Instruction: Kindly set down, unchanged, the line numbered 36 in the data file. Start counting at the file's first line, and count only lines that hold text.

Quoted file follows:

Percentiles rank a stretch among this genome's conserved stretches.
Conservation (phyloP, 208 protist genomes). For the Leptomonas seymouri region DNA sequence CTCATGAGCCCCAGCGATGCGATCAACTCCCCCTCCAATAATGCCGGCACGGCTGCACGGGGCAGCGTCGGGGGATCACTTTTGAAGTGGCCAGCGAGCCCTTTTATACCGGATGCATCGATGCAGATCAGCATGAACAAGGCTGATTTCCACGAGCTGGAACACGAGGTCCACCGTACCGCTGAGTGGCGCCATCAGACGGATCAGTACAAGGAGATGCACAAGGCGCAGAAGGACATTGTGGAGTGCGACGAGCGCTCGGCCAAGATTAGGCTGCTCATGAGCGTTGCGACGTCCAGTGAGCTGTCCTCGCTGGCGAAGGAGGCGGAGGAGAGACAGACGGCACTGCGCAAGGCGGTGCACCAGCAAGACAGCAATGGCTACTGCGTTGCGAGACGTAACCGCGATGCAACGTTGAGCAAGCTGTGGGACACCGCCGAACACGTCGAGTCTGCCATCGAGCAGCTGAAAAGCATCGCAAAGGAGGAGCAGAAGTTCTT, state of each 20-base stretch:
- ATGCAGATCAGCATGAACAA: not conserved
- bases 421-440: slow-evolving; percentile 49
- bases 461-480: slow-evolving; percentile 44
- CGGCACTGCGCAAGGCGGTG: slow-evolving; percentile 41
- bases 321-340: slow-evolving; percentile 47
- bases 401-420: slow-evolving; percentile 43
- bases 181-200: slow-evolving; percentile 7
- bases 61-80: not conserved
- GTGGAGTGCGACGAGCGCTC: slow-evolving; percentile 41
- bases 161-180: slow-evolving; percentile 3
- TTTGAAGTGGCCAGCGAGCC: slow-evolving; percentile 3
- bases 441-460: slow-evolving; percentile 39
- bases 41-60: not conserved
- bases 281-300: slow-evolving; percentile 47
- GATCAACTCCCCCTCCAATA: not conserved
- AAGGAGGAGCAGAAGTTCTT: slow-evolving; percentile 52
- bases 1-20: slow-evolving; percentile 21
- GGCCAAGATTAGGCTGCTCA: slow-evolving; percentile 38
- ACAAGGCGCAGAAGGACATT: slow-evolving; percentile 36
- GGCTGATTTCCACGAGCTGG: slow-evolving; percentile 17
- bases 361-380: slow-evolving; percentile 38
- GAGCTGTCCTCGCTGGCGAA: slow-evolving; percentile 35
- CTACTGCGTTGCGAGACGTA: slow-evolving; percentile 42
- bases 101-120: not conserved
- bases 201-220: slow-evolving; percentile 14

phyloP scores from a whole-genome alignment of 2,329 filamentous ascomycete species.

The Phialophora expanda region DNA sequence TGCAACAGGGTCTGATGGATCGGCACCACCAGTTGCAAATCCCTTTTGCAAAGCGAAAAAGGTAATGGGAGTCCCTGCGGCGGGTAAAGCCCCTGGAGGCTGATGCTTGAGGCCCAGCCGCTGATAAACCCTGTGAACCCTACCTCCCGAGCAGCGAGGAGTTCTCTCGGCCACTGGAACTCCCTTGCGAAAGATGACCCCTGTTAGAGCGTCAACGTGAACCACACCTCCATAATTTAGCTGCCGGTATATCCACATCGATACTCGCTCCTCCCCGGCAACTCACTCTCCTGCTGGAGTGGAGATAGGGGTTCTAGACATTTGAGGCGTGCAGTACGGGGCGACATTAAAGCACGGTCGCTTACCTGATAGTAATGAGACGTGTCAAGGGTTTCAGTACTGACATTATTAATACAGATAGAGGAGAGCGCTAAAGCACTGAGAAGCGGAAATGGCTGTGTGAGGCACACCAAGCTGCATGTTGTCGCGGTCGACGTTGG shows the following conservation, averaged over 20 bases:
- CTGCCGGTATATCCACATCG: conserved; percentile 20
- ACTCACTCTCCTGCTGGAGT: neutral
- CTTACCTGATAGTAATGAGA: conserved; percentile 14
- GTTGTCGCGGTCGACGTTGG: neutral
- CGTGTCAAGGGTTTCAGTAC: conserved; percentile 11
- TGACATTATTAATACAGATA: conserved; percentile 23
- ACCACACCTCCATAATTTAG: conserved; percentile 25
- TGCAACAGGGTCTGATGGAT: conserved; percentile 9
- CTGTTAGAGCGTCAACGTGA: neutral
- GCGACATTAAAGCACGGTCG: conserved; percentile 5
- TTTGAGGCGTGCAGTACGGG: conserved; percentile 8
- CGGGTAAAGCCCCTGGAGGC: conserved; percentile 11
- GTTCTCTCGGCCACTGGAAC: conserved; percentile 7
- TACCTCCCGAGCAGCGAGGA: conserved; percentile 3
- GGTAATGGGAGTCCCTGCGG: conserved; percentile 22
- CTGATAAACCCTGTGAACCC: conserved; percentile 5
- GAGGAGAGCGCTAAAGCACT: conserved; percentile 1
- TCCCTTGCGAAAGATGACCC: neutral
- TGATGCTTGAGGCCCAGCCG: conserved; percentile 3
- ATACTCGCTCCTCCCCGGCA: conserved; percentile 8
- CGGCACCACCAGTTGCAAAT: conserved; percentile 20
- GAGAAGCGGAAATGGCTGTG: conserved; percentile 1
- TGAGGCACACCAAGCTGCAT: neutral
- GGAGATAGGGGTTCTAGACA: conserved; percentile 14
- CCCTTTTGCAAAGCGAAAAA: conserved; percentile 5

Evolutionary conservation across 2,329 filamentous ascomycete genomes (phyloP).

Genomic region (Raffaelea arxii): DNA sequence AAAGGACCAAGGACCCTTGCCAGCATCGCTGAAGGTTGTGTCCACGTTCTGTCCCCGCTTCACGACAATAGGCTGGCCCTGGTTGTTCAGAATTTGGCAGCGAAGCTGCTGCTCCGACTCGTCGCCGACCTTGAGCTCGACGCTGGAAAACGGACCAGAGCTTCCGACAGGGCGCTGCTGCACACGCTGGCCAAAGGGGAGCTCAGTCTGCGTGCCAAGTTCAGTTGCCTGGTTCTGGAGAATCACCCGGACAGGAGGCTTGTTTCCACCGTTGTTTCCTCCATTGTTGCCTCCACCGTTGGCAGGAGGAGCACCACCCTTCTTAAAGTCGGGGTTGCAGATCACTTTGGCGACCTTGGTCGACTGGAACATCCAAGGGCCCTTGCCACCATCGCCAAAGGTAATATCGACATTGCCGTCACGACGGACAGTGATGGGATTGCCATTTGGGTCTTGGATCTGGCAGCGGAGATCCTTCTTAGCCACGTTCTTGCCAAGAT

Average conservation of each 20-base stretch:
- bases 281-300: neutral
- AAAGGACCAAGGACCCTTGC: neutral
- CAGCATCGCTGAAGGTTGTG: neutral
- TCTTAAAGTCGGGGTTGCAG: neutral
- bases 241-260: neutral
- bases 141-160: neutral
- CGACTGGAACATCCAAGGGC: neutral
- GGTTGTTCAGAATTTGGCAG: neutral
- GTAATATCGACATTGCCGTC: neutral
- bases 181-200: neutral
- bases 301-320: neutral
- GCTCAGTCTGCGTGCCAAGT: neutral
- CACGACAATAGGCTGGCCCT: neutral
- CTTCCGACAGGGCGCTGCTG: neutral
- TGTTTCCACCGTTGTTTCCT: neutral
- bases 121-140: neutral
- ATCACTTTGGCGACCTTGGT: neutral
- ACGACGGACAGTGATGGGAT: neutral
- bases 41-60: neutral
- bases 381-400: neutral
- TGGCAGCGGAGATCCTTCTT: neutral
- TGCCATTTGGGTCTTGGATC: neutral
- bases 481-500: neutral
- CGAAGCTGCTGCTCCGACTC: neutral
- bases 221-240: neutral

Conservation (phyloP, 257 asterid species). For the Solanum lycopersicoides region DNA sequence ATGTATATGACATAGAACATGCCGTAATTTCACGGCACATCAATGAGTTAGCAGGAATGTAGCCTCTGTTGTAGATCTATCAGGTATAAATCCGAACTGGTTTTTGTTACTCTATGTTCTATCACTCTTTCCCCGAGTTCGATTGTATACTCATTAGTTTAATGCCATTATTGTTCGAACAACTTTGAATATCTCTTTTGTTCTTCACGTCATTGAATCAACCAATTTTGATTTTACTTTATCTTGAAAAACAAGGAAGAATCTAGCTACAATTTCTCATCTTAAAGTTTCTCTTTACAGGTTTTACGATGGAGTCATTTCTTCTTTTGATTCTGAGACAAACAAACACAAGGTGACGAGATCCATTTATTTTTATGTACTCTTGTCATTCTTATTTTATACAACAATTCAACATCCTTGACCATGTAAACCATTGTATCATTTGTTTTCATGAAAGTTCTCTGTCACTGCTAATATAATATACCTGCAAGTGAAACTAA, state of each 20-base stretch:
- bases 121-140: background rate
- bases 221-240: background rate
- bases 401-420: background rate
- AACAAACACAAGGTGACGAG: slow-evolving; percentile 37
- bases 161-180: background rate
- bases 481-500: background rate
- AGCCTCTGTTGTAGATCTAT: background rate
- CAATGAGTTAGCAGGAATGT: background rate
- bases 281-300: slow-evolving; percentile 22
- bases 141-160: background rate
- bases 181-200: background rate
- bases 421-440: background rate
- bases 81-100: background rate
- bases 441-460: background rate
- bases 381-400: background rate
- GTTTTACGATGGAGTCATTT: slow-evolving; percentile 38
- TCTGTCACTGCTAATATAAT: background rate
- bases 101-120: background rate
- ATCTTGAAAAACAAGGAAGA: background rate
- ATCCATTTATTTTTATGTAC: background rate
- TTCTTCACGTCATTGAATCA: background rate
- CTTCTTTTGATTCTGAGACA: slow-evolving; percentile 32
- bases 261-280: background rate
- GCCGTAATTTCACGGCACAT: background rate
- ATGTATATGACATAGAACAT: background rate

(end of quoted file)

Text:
- ACCACACCTCCATAATTTAG: conserved; percentile 25